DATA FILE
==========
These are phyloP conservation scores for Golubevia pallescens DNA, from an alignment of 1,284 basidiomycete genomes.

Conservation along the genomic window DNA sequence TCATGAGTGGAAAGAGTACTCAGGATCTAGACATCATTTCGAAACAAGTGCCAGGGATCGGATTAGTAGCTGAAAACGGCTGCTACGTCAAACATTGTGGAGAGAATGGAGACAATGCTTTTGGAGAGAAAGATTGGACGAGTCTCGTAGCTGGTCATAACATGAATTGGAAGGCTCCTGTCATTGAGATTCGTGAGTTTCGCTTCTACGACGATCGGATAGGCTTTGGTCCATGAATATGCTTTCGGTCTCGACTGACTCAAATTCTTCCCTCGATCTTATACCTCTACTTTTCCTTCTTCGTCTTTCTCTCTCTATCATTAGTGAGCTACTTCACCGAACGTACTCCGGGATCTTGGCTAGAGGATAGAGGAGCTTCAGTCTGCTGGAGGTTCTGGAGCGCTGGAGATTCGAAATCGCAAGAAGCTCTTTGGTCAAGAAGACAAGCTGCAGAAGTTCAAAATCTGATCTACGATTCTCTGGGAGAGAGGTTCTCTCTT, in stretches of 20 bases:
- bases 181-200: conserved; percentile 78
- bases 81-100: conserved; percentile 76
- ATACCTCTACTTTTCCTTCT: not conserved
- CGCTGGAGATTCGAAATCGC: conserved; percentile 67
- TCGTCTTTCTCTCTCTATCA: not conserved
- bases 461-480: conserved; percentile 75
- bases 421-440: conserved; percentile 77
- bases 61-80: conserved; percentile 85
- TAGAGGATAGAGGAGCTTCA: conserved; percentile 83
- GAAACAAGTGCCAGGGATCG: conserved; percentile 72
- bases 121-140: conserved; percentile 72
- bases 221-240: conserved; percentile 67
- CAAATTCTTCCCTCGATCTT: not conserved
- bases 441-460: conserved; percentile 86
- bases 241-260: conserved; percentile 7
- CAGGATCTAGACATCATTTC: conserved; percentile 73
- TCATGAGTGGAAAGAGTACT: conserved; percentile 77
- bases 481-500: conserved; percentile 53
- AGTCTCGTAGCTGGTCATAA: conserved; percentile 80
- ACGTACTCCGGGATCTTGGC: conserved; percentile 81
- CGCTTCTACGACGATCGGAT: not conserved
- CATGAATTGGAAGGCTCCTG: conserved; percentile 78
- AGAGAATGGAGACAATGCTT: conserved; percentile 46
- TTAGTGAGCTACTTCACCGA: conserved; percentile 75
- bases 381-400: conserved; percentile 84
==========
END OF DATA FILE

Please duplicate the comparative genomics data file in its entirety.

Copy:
These are phyloP conservation scores for Golubevia pallescens DNA, from an alignment of 1,284 basidiomycete genomes.

Conservation along the genomic window DNA sequence TCATGAGTGGAAAGAGTACTCAGGATCTAGACATCATTTCGAAACAAGTGCCAGGGATCGGATTAGTAGCTGAAAACGGCTGCTACGTCAAACATTGTGGAGAGAATGGAGACAATGCTTTTGGAGAGAAAGATTGGACGAGTCTCGTAGCTGGTCATAACATGAATTGGAAGGCTCCTGTCATTGAGATTCGTGAGTTTCGCTTCTACGACGATCGGATAGGCTTTGGTCCATGAATATGCTTTCGGTCTCGACTGACTCAAATTCTTCCCTCGATCTTATACCTCTACTTTTCCTTCTTCGTCTTTCTCTCTCTATCATTAGTGAGCTACTTCACCGAACGTACTCCGGGATCTTGGCTAGAGGATAGAGGAGCTTCAGTCTGCTGGAGGTTCTGGAGCGCTGGAGATTCGAAATCGCAAGAAGCTCTTTGGTCAAGAAGACAAGCTGCAGAAGTTCAAAATCTGATCTACGATTCTCTGGGAGAGAGGTTCTCTCTT, in stretches of 20 bases:
- bases 181-200: conserved; percentile 78
- bases 81-100: conserved; percentile 76
- ATACCTCTACTTTTCCTTCT: not conserved
- CGCTGGAGATTCGAAATCGC: conserved; percentile 67
- TCGTCTTTCTCTCTCTATCA: not conserved
- bases 461-480: conserved; percentile 75
- bases 421-440: conserved; percentile 77
- bases 61-80: conserved; percentile 85
- TAGAGGATAGAGGAGCTTCA: conserved; percentile 83
- GAAACAAGTGCCAGGGATCG: conserved; percentile 72
- bases 121-140: conserved; percentile 72
- bases 221-240: conserved; percentile 67
- CAAATTCTTCCCTCGATCTT: not conserved
- bases 441-460: conserved; percentile 86
- bases 241-260: conserved; percentile 7
- CAGGATCTAGACATCATTTC: conserved; percentile 73
- TCATGAGTGGAAAGAGTACT: conserved; percentile 77
- bases 481-500: conserved; percentile 53
- AGTCTCGTAGCTGGTCATAA: conserved; percentile 80
- ACGTACTCCGGGATCTTGGC: conserved; percentile 81
- CGCTTCTACGACGATCGGAT: not conserved
- CATGAATTGGAAGGCTCCTG: conserved; percentile 78
- AGAGAATGGAGACAATGCTT: conserved; percentile 46
- TTAGTGAGCTACTTCACCGA: conserved; percentile 75
- bases 381-400: conserved; percentile 84